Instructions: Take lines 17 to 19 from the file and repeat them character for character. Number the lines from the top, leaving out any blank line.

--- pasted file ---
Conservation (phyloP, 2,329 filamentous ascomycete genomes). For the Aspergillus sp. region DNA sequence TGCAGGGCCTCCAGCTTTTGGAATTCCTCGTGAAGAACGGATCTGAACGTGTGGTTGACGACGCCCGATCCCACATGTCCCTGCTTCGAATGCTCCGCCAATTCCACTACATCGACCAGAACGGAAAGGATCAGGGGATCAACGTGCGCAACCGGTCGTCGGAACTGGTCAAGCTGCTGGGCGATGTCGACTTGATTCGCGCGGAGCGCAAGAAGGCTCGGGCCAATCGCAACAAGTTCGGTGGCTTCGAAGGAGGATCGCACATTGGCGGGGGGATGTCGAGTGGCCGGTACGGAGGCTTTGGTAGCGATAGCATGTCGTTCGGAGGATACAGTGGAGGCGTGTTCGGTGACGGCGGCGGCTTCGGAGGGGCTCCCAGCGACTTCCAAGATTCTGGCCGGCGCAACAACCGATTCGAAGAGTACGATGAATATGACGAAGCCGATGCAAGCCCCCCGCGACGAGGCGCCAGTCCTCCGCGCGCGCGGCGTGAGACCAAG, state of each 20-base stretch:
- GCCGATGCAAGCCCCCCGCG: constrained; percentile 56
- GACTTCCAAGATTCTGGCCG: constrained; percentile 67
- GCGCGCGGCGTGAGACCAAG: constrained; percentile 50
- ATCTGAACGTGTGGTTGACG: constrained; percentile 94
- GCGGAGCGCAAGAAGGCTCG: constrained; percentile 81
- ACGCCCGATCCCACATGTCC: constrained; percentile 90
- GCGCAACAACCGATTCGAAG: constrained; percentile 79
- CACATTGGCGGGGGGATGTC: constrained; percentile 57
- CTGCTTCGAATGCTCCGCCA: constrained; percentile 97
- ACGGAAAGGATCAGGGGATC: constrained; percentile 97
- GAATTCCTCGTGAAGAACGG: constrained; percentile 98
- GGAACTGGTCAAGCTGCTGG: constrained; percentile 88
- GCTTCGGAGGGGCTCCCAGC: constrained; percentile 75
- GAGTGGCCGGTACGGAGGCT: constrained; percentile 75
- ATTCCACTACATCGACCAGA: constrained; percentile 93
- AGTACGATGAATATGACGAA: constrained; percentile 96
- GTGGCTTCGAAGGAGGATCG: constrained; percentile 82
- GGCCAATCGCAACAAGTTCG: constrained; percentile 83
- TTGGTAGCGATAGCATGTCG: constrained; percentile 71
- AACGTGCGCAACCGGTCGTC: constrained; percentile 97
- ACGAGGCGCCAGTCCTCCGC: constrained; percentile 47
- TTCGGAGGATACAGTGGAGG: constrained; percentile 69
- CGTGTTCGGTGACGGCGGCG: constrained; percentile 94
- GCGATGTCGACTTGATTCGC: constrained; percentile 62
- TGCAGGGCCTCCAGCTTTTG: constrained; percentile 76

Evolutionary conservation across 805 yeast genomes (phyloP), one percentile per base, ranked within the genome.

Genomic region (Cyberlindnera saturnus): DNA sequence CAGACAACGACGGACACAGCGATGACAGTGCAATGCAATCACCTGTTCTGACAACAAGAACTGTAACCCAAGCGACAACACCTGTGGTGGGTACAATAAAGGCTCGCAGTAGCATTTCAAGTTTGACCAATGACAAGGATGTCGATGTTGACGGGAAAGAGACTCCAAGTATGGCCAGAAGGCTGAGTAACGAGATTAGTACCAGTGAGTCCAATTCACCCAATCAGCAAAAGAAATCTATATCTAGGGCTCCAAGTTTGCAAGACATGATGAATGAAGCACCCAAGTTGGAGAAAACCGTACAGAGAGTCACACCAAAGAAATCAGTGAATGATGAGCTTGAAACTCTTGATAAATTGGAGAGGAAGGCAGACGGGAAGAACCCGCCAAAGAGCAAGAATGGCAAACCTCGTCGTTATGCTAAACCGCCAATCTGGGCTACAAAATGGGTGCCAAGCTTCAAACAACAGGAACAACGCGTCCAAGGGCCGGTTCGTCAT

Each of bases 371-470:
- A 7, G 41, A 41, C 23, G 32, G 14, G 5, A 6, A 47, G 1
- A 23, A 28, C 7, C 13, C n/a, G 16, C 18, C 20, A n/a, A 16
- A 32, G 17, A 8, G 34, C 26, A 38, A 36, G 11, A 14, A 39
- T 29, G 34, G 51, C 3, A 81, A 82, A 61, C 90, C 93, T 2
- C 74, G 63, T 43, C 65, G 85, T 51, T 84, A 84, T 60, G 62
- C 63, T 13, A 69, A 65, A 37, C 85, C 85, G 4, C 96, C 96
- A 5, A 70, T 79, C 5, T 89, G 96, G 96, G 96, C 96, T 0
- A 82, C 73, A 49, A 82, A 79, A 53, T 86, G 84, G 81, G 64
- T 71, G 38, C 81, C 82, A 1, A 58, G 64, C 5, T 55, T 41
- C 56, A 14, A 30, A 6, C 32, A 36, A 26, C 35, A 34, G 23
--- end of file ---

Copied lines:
- AGTACGATGAATATGACGAA: constrained; percentile 96
- GTGGCTTCGAAGGAGGATCG: constrained; percentile 82
- GGCCAATCGCAACAAGTTCG: constrained; percentile 83